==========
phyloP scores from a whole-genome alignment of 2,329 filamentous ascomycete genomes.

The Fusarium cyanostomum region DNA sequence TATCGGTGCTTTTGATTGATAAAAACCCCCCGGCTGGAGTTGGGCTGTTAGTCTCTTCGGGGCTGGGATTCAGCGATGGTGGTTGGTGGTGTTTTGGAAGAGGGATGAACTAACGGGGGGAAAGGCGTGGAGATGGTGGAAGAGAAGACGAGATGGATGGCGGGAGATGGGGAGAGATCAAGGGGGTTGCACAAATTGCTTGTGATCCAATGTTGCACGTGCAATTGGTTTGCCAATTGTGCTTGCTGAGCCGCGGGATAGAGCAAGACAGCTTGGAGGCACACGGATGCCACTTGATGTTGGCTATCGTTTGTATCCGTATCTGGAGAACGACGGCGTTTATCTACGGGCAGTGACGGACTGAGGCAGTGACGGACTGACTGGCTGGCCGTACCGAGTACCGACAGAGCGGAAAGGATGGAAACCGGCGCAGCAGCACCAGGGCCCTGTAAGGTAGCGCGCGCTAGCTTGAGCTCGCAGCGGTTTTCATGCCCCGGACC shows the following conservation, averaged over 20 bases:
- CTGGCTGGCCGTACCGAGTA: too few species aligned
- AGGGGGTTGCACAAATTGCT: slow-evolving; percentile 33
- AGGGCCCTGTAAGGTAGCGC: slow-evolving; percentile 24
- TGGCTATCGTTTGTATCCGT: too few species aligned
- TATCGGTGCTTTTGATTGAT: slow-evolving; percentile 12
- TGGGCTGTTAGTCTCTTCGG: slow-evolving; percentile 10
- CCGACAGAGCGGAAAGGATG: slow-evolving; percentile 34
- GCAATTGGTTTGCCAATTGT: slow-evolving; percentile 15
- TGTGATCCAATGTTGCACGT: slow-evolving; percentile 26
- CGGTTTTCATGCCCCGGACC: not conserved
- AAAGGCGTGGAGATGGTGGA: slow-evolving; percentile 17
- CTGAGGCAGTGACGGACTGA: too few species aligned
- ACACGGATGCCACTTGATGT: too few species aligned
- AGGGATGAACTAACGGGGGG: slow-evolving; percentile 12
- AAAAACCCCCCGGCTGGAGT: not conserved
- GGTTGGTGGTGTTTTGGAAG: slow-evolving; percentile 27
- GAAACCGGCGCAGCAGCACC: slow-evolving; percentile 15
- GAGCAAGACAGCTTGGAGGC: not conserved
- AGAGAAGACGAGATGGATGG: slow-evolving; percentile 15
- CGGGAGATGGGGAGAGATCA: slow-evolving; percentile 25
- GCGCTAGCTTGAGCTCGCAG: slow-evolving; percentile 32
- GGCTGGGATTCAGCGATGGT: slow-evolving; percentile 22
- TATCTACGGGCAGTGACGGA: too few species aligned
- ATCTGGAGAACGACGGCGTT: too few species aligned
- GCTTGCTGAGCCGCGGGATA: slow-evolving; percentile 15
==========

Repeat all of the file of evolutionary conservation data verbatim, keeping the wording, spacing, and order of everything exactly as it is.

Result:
phyloP scores from a whole-genome alignment of 2,329 filamentous ascomycete genomes.

The Fusarium cyanostomum region DNA sequence TATCGGTGCTTTTGATTGATAAAAACCCCCCGGCTGGAGTTGGGCTGTTAGTCTCTTCGGGGCTGGGATTCAGCGATGGTGGTTGGTGGTGTTTTGGAAGAGGGATGAACTAACGGGGGGAAAGGCGTGGAGATGGTGGAAGAGAAGACGAGATGGATGGCGGGAGATGGGGAGAGATCAAGGGGGTTGCACAAATTGCTTGTGATCCAATGTTGCACGTGCAATTGGTTTGCCAATTGTGCTTGCTGAGCCGCGGGATAGAGCAAGACAGCTTGGAGGCACACGGATGCCACTTGATGTTGGCTATCGTTTGTATCCGTATCTGGAGAACGACGGCGTTTATCTACGGGCAGTGACGGACTGAGGCAGTGACGGACTGACTGGCTGGCCGTACCGAGTACCGACAGAGCGGAAAGGATGGAAACCGGCGCAGCAGCACCAGGGCCCTGTAAGGTAGCGCGCGCTAGCTTGAGCTCGCAGCGGTTTTCATGCCCCGGACC shows the following conservation, averaged over 20 bases:
- CTGGCTGGCCGTACCGAGTA: too few species aligned
- AGGGGGTTGCACAAATTGCT: slow-evolving; percentile 33
- AGGGCCCTGTAAGGTAGCGC: slow-evolving; percentile 24
- TGGCTATCGTTTGTATCCGT: too few species aligned
- TATCGGTGCTTTTGATTGAT: slow-evolving; percentile 12
- TGGGCTGTTAGTCTCTTCGG: slow-evolving; percentile 10
- CCGACAGAGCGGAAAGGATG: slow-evolving; percentile 34
- GCAATTGGTTTGCCAATTGT: slow-evolving; percentile 15
- TGTGATCCAATGTTGCACGT: slow-evolving; percentile 26
- CGGTTTTCATGCCCCGGACC: not conserved
- AAAGGCGTGGAGATGGTGGA: slow-evolving; percentile 17
- CTGAGGCAGTGACGGACTGA: too few species aligned
- ACACGGATGCCACTTGATGT: too few species aligned
- AGGGATGAACTAACGGGGGG: slow-evolving; percentile 12
- AAAAACCCCCCGGCTGGAGT: not conserved
- GGTTGGTGGTGTTTTGGAAG: slow-evolving; percentile 27
- GAAACCGGCGCAGCAGCACC: slow-evolving; percentile 15
- GAGCAAGACAGCTTGGAGGC: not conserved
- AGAGAAGACGAGATGGATGG: slow-evolving; percentile 15
- CGGGAGATGGGGAGAGATCA: slow-evolving; percentile 25
- GCGCTAGCTTGAGCTCGCAG: slow-evolving; percentile 32
- GGCTGGGATTCAGCGATGGT: slow-evolving; percentile 22
- TATCTACGGGCAGTGACGGA: too few species aligned
- ATCTGGAGAACGACGGCGTT: too few species aligned
- GCTTGCTGAGCCGCGGGATA: slow-evolving; percentile 15